BY VICFALLS REPORTER
The High Court has stopped the eviction of more than 100 Hwange villagers from their ancestral land to make way for a Formula One grade motor racing course.
Hwange Rural District Council leased 500 hectares of land to Stelix Civils to construct the race course that will have affected villagers from Chibode, Kachecheti and Nemananga wards.
Bulawayo High Court Judge Justice Evangelista Kabasa stopped the evictions after the villagers with help from the Zimbabwe Lawyers for Human Rights (ZLHR) challenged the lease agreement, saying the development will disrupt their way of life.
“The villagers argued that they were not consulted and were not offered alternative land, hence Stelix Civils’ conduct amounts to arbitrary eviction, which violates provisions of section 74 of the constitution,” the ZLHR said.
“After being aggrieved by the decision of the Hwange Rural District Council, the more than 100 villagers in three villages of Chidobe, Kachechete and Nemanhanga engaged Josephat Tshuma of Zimbabwe Lawyers for Human Rights, who on 16 November 2021 filed an application at the Bulawayo High Court to review the decision by the Hwange Rural District Council to allocate 500 hectares of land to Stelix Civils as the proposed project was taking away a large chunk of their communal land and effectively taking over their grazing area.
“On 15 September 2022, Justice Kabasa ruled that the decision made by the local authority to allocate 500 hectares of land to Stelix Civils was unlawful.”
Kabasa said council had no authority to allocate land to Stelix Civils to establish the racing course.
“Accordingly, Justice Kabasa set aside the Hwange Rural District Council’s decision to grant a lease agreement to Stelix Civils for the construction of a racing course and declared that any actions and conduct that had been taken by the local authority following the granting of a lease agreement to Stelix Civils, are invalid,” the ZLHR added.
Chinese-funded power plant expansion project in Zimbabwe set for commissioning
Chinese firm Sinohydro undertook the project, adding 600 MW to Hwange Thermal Power Station, the country’s largest coal-fired power plant.
The project will be commissioned by President Emmerson Mnangagwa on Thursday.
Zhemu said at a press conference that recent media reports predicting a return to prolonged power cuts after August were false, as Zimbabwe is now guaranteed adequate power supplies in the short-to-medium term.
He said Unit 7 is already feeding into the grid after the successful completion of tests in June and is now commercially available for operation. Unit 8 is also undergoing a similar test and is expected to be available commercially by August or September this year.
“So there is no way that we are going back to the past where we used to experience long hours of load shedding,” Zhemu added.
Five die in Binga traffic accident
BY NOKUTHABA DLAMINI
A Stallion Cruise bus overturned in Binga on Sunday morning killing five passengers on board, police have revealed.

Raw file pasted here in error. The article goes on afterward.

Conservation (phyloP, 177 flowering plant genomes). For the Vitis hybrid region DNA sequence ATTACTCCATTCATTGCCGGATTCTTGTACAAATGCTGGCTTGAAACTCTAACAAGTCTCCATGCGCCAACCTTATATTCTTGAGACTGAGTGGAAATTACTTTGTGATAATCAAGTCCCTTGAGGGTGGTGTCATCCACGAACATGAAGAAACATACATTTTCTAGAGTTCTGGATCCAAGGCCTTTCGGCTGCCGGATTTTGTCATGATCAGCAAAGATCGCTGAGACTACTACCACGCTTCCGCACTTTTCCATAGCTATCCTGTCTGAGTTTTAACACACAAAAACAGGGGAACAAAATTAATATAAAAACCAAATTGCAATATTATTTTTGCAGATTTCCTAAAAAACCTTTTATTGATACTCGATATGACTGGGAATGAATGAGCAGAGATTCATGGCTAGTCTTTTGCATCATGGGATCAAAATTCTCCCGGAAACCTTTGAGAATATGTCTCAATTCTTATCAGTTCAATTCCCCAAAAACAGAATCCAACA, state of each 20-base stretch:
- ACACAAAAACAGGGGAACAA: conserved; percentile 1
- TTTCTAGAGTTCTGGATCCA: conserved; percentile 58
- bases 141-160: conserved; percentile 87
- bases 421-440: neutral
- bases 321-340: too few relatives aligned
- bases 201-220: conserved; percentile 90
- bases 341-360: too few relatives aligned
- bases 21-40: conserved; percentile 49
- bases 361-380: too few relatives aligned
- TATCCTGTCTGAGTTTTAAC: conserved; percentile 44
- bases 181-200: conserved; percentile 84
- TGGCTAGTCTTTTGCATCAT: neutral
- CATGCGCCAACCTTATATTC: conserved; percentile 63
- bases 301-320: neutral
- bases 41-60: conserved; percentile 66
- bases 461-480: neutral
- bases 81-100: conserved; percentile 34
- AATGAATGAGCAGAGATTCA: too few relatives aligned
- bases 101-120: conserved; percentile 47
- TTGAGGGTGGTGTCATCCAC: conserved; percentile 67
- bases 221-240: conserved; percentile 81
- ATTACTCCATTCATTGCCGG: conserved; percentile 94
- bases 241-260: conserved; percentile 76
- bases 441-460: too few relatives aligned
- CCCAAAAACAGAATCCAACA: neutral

According to witnesses, the bus which was travelling to Bulawayo was reportedly speeding when the accident happened.
National police spokesman Assistant Commissioner Paul Nyathi said the bus overturned and landed on its roof in the Sikalenge area between Siabuwa and Binga centre.
“The ZRP confirms a fatal road traffic accident which occurred on 16/07/23 in the morning near Masumo Bridge, Samende area, Binga in which a Stallion Cruise bus travelling from Siabuwa to Binga overturned,” Nyathi said.
“The ZRP confirms that five people were killed whilst the number of injured is yet to be ascertained.”
The bus reportedly veered off the road at a sharp curve near the Masumu River bridge at around 7AM.
The accident comes barely a week after the same bus caught fire in Mutare on July 11 and all passengers escaped unharmed.
Zimbabwe declares its own load shedding over, but locals are sceptical
Zimbabwe’s government on Tuesday announced a sudden end of blackouts that have crippled businesses and left millions of households without electricity for up to 19 hours a day.
The information ministry said a cabinet meeting had “noted with satisfaction” that the power utility “has announced the end to load shedding as a result of the interventions implemented” by the government.
The statement did not give details of the steps taken to end the load shedding.
The southern African country has for years been reeling under severe power shortages.
They worsened late last year when the main electricity supply, a hydro plant at the giant Kariba Dam in the north, suffered very low water levels caused by recurring droughts.
In March the power utility company said it had launched a new 300MW coal-fired unit with Chinese finance in a bid to ease repeated power outages.
But Zimbabweans greeted the news of the end of outages with scepticism, as some said they were sitting in the dark as the announcement was made.
One Zimbabwean @sammie541 tweeted “funny (be)cause we actually don’t have…(electricity) now”, adding her Harare neighbourhood had been without power since Monday.
Other Zimbabweans questioned on Twitter if the announcement was not strategically timed ahead of national elections due next month.
The country goes to the polls on August 23 to elect a president and legislature.
Eighty-year-old President Emmerson Mnangagwa, who replaced strongman ruler Robert Mugabe in 2017 after a military-led coup, is seeking re-election.
But he faces a disaffected population that is battling hyperinflation, poverty and high unemployment.
Official figures placed inflation at 175.8% in June, up from 86.5% in May, but Johns Hopkins University professor of applied economics Steve Hanke believes real inflation in Zimbabwe is more than 1 000%.
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